GREAT HEALTH: Heel Pain - Plantar Fasciitis - Great Health Guide
GREAT HEALTH: Heel Pain – Plantar Fasciitis

GREAT HEALTH: Heel Pain – Plantar Fasciitis

‘Heel Pain – Plantar Fasciitis’ by Margarita Gurevich published in Great Health Guide (Nov 2016). What is plantar fasciitis? It’s a term used to describe the inflammation of the underside of your foot. It is also quite commonly known as heel pain. Do you suffer from this condition? Read this article by Margarita to discover how it is diagnosed, how to prevent it and how you can treat it today.
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Great Health: Heel Pain – Plantar Fasciitis

written by Margarita Gurevich

Plantar fasciitis – the term might be a mouthful but the meaning is quite simple – inflammation of the fascia (connective tissue) on the underside of the foot, which connects the heel to the toes and acts as a shock absorber. When the tension on this band becomes too strong small tears can form; repetitive tears and stretching can lead to irritation and inflammation of the plantar fascia, causing pain in the foot and heel. 

In this article we will review how plantar fasciitis is generally diagnosed as well as what you can do to prevent and treat it. Bear in mind that each case is different and that the information provided in this article is not a substitute for seeing a qualified health professional. 

Diagnosis

Unlike many other conditions that can be tricky to diagnose, the diagnosis of plantar fasciitis is usually quite straightforward. Several factors in the history and examination are so characteristic that in most cases the diagnosis is not difficult. Pain that is worse on first arising in the morning or after a period of rest is highly suggestive of plantar fasciitis. The pain often improves when we start to walk but may recur after prolonged, continued, or more stressful activity. When severe, the pain may have a throbbing, searing quality. The second highly characteristic feature is the location of the pain, which is usually along the arch of the foot, anywhere between the heel and toes. 

Your physiotherapist can perform a few simple tests that are very specific to plantar fasciitis. These include palpation (feeling) of the arch of the foot, movements of the foot and toes as well as testing the strength of the muscles of the foot. Imaging tests, such as ultrasound, X-Ray etc are generally not required. However, if the symptoms don’t improve with treatment it is important to undergo these tests in order to make sure that the diagnosis is correct and that there is nothing else causing the clinical signs.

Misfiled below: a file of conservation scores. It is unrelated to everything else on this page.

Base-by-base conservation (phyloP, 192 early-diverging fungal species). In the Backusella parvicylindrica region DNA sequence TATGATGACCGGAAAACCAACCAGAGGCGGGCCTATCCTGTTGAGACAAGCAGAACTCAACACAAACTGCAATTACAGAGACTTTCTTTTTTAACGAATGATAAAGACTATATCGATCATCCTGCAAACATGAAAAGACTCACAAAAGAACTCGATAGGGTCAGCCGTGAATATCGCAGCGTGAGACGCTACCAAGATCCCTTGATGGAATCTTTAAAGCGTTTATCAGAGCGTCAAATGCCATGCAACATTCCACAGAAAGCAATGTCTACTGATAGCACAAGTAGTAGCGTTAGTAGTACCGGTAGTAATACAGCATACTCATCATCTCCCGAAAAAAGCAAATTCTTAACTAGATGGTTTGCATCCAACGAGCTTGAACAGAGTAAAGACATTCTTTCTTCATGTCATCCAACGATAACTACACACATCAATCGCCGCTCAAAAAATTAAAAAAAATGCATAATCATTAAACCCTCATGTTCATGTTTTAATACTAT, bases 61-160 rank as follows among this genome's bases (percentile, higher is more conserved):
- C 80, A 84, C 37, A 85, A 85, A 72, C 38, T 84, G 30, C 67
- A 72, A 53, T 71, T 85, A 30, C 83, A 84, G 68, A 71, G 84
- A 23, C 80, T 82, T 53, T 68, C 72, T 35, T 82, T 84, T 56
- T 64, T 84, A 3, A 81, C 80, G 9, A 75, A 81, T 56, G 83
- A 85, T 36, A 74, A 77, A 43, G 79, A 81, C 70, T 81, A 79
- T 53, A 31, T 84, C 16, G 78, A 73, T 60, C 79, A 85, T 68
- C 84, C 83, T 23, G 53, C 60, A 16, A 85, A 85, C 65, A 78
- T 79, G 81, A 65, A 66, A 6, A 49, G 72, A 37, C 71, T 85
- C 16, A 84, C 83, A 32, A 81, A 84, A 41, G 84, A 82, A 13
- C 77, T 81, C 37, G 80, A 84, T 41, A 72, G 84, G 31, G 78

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Risk factors

There are a number of risk factors that have been shown to be associated with plantar fasciitis. These include the following:

  • Exercise which places repetitive stress on the plantar fascia, such as dancing (particularly ballet), long distance running and others

  • Age (40-60 is the most common age for presentation)

  • Abnormal foot biomechanics (e.g. having a high arch, incorrect pattern of walking and others)

  • Obesity

  • Certain occupations which requires the person to spend a lot of time on the feet

Relationships have also been proposed, but not established, for other factors, such as acute injury, the presence of a heel spur, the shoe type, the walking surface and others. 

From this list it is evident that the risk of developing plantar fasciitis can be significantly reduced if we do the following:

  • Maintaining a healthy weight

  • Making sure that if we are involved in sports which stress the plantar fascia, we have the correct technique

  • Trying to limit the time on our feet. Even if our occupation forces us to be on our feet a lot it is usually still possible to take breaks and do certain stretches which take the pressure off the plantar fascia, allowing it to recover

Treatment

There are a number of treatment options available for plantar fasciitis and there is a consensus that nonsurgical treatment is effective approximately 90% of the time, which is very reassuring. The most treatment approaches are physiotherapy, night splints and orthotics. Physiotherapy treatment includes ultrasound treatment and drug phoresis, soft tissue massage and stretching of the plantar fascia as well as strengthening exercises for the small and large muscles of the foot and the lower leg in general. 

Ultrasound helps to settle the inflammation, which in turn reduces the pain associated with plantar fasciitis. Drug phoresis is when ultrasound is coupled with medications such as Voltaren Emulgel, instead of ultrasound gel. The sound waves drive the medication into the tissues, which results in a double effect – that of the ultrasound and the medication. From our experience this is usually superior to the use of ultrasound alone. 

When it comes to strengthening exercises it is important that these include not only the muscles of the foot but of the whole lower leg. To understand why we will look at an example. Let’s say that you have weak muscles of the hips. As a result of this more load will be going through your knees and consequently through the ankle and foot, placing even more strain on the plantar fascia. Consequently, even if you treat the plantar fasciitis the risk of having a flare up in the future will be much greater than if the muscles of the whole lower leg are working well. 

Author of this article:
Margarita Gurevich is Senior Physiotherapist at Health Point Physiotherapy.  She completed B.Phty degree at La Trobe University and Diploma of SCENAR Therapy in Moscow SCENAR Centre. Margarita extensively uses Clinical Pilates, SCENAR therapy & other evidence-based techniques, including Real Time ultrasound and McKenzie treatment. She specialises in Sports Injuries, Women’s Health (including incontinence) and gastrointestinal issues.

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